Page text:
Re-Entry Permits for US Green Card Holders: Maintaining US Permanent Residence Status
Re-Entry Permits for US Green Card Holders
For those that have U.S. Permanent Residency (Green Card Holders) but are planning on leaving the United States for an extended period of time (over a six-month period), one should file for the I-131 Re-Entry permit. Those that have not filed and have been absent from the United States for a long duration, can risk having their Green Cards confiscated, or can be made to “give up” their Green Cards while attempting to re-enter the U.S. as they have “abandoned” their Legal Permanent Resident (LPR) status.
How to apply for a US Re-Entry Permit
In order to apply for the I-131, one has to be physically within the U.S. when applying and should have a valid reason for leaving the U.S. Further, one should continue to maintain strong ties to the U.S. (which can come in a variety of different forms) as even with the I-131, there have been cases that an over-zealous officer has attempted to make the LPR give up their status. Cases such as these can be rectified slightly easier because of the I-131 but unfortunately, there are no guarantees.
If you are a LPR and are planning to leave the United States, it’s best to speak to an immigration attorney to discuss your specific situation. Further, if you are a Permanent Resident that has already left the U.S., and you have not abandoned your status, there are different options that can be explored in your case as well. From what we have seen, a struggling economy, brings about different and varied results from officers and immigration officials in general. Being proactive with any potential Green Card issues that can arise by applying for a US Re-Entry Permit will save you much grief rather than waiting for the unsettling to occur.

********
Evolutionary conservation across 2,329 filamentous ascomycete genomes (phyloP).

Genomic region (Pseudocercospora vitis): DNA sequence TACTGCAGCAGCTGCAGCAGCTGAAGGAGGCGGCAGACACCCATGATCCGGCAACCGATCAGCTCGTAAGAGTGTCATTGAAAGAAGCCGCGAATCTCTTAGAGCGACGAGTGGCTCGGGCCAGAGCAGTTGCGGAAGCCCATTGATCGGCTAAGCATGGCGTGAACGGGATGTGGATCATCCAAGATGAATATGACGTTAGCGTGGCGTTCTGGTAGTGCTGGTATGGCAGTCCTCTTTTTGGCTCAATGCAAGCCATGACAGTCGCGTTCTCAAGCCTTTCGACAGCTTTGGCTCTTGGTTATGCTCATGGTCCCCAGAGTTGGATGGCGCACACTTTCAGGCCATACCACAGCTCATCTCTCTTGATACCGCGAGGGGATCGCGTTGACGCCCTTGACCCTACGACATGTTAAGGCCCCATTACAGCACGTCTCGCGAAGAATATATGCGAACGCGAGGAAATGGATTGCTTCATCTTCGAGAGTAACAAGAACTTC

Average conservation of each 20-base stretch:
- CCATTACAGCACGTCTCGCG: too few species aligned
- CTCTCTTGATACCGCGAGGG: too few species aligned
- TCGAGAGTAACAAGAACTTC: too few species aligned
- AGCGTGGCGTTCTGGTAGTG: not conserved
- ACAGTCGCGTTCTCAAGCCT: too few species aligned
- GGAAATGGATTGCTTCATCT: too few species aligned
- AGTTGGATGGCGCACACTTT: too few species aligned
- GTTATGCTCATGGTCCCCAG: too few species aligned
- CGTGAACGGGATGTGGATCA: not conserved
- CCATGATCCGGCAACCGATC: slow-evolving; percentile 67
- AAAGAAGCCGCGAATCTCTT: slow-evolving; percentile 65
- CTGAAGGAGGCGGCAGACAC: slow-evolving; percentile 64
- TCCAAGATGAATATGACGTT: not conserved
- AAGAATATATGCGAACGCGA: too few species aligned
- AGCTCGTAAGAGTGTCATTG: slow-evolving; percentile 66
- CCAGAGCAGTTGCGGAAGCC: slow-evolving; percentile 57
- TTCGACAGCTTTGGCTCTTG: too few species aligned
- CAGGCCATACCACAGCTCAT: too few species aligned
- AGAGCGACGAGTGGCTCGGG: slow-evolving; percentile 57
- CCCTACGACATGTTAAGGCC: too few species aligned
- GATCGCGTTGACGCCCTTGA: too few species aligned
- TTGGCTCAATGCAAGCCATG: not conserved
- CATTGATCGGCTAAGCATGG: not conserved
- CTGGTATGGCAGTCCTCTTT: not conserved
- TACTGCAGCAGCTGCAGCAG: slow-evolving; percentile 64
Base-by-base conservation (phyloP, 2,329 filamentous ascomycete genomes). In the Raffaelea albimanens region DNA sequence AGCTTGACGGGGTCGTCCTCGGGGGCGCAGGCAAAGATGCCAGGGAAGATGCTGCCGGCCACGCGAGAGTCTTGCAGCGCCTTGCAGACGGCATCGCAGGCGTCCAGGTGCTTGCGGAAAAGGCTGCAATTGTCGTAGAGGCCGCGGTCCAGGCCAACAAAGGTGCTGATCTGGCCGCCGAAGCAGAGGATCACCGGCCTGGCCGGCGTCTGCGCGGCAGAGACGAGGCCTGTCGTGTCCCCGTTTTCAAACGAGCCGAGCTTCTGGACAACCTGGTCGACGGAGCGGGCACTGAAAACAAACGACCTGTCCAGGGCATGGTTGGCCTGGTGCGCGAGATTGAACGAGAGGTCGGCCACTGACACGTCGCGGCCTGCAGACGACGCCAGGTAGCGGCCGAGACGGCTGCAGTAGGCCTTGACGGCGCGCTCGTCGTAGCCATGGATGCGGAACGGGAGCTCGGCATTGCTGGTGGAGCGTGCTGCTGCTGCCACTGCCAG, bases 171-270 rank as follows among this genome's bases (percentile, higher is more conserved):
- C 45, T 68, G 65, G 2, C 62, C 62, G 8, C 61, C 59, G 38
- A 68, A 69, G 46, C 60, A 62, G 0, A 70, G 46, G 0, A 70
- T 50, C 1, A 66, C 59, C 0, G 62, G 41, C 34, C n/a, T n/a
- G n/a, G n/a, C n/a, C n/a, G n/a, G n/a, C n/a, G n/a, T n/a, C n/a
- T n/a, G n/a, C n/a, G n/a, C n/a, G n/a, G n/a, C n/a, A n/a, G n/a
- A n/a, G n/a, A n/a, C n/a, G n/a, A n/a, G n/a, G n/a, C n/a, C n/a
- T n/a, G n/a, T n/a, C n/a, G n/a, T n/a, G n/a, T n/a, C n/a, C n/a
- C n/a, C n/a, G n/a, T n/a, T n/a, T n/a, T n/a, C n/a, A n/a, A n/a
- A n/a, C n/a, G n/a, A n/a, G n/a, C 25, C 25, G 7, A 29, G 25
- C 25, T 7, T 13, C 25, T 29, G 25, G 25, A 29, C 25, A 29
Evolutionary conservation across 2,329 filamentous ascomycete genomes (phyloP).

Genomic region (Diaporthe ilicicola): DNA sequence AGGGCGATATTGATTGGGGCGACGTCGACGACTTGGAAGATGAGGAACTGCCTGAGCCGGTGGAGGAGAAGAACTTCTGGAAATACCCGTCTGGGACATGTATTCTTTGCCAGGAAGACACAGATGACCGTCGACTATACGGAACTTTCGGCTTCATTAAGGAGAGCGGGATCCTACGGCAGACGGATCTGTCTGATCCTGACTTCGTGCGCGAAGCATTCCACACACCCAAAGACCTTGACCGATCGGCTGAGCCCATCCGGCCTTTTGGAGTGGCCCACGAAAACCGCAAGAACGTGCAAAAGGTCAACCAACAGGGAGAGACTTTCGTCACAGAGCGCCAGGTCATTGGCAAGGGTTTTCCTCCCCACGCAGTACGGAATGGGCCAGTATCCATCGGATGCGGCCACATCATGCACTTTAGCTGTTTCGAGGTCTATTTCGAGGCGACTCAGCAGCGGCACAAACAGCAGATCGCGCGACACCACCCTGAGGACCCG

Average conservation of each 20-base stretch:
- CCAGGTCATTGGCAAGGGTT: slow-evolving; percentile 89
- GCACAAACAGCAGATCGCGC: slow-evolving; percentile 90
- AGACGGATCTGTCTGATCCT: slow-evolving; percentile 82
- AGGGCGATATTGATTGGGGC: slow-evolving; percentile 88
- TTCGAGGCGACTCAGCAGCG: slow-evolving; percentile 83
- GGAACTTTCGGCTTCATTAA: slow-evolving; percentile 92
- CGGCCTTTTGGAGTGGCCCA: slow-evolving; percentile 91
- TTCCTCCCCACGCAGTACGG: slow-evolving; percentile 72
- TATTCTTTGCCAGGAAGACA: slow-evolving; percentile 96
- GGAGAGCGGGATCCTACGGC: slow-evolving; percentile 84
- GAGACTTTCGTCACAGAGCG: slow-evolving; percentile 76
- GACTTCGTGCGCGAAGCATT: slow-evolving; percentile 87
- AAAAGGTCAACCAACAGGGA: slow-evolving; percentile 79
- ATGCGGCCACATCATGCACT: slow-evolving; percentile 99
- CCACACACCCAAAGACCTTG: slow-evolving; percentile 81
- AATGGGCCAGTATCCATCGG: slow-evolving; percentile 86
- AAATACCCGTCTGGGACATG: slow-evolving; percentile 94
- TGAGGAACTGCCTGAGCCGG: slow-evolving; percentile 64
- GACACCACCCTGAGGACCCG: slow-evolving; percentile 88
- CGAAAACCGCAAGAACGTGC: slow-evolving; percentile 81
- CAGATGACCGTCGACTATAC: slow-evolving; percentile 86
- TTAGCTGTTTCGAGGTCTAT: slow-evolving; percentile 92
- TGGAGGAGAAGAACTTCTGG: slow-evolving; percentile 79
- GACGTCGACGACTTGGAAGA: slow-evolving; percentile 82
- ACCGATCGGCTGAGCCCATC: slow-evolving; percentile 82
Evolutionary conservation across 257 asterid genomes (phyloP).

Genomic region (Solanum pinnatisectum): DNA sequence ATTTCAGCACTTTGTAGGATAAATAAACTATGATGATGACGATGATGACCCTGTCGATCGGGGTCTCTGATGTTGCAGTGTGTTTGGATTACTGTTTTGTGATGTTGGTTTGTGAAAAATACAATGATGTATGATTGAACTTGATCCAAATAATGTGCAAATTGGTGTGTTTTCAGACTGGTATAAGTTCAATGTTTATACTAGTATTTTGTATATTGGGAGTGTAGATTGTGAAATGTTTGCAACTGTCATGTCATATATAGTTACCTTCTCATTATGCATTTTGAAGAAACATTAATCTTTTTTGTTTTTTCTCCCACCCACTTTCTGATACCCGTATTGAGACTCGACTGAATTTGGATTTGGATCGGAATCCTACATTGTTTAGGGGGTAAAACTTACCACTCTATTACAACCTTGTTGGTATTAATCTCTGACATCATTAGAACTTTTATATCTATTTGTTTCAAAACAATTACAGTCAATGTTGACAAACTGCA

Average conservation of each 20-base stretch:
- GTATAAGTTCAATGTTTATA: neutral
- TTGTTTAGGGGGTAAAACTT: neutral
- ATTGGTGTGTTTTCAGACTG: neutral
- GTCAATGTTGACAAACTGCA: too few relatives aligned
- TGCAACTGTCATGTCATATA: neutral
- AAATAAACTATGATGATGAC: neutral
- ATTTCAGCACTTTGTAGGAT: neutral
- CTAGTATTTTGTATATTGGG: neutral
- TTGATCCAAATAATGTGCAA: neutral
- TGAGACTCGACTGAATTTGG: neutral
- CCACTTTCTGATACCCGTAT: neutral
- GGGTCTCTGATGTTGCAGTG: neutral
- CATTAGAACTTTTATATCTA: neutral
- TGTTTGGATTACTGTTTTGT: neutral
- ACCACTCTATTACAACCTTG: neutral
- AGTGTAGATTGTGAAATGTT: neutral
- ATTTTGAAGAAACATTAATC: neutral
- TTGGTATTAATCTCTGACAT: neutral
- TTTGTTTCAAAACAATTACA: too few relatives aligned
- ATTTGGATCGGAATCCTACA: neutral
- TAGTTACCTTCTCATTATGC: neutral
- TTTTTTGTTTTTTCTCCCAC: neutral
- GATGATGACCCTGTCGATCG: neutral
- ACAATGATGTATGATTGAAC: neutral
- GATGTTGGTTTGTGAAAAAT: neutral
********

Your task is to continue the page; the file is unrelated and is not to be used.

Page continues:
The content and comments of this blog are not legal advise and and may not be accurate or complete. If you require legal advice, contact a licensed legal practitioner directly. If you post on this blog, you assume full responsibility for disclosing your identity to the public and VisaPlace nor its affiliates are not responsible for protecting your privacy nor your identity concerning your participation in our blog and you assume any risks in participating.